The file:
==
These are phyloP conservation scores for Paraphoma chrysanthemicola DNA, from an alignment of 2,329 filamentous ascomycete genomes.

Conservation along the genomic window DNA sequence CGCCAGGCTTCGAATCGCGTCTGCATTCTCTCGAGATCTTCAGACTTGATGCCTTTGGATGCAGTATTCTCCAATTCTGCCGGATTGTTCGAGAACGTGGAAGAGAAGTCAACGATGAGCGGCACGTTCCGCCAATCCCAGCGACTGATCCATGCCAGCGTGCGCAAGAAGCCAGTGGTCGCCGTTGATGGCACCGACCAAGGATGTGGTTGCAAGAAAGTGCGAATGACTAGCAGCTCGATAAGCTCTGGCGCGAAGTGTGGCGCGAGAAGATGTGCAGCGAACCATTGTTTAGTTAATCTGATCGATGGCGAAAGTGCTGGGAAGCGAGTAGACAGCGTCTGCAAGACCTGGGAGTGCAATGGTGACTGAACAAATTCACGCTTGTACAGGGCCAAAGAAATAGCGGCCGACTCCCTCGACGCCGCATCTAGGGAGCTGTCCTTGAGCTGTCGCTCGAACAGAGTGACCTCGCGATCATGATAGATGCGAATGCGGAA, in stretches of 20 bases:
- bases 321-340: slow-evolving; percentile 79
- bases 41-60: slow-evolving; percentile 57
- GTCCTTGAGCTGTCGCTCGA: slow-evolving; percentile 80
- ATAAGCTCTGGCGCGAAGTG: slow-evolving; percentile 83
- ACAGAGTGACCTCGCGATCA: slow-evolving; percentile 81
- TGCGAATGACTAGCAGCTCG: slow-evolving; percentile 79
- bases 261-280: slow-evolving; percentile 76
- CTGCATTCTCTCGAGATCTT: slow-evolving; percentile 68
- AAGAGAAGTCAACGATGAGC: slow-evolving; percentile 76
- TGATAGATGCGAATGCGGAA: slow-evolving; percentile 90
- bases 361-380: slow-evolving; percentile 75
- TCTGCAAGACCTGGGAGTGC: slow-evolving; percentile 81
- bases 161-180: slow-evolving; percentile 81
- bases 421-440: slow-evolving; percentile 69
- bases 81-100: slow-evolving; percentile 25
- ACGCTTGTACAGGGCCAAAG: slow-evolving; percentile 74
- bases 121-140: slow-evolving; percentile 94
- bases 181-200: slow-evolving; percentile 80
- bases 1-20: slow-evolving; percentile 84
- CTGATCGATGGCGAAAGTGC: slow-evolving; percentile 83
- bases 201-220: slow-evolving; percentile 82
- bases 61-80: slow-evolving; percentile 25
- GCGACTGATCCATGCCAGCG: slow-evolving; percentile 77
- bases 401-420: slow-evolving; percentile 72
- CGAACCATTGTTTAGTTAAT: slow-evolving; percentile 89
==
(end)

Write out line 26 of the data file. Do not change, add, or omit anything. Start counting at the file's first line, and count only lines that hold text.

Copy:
- bases 401-420: slow-evolving; percentile 72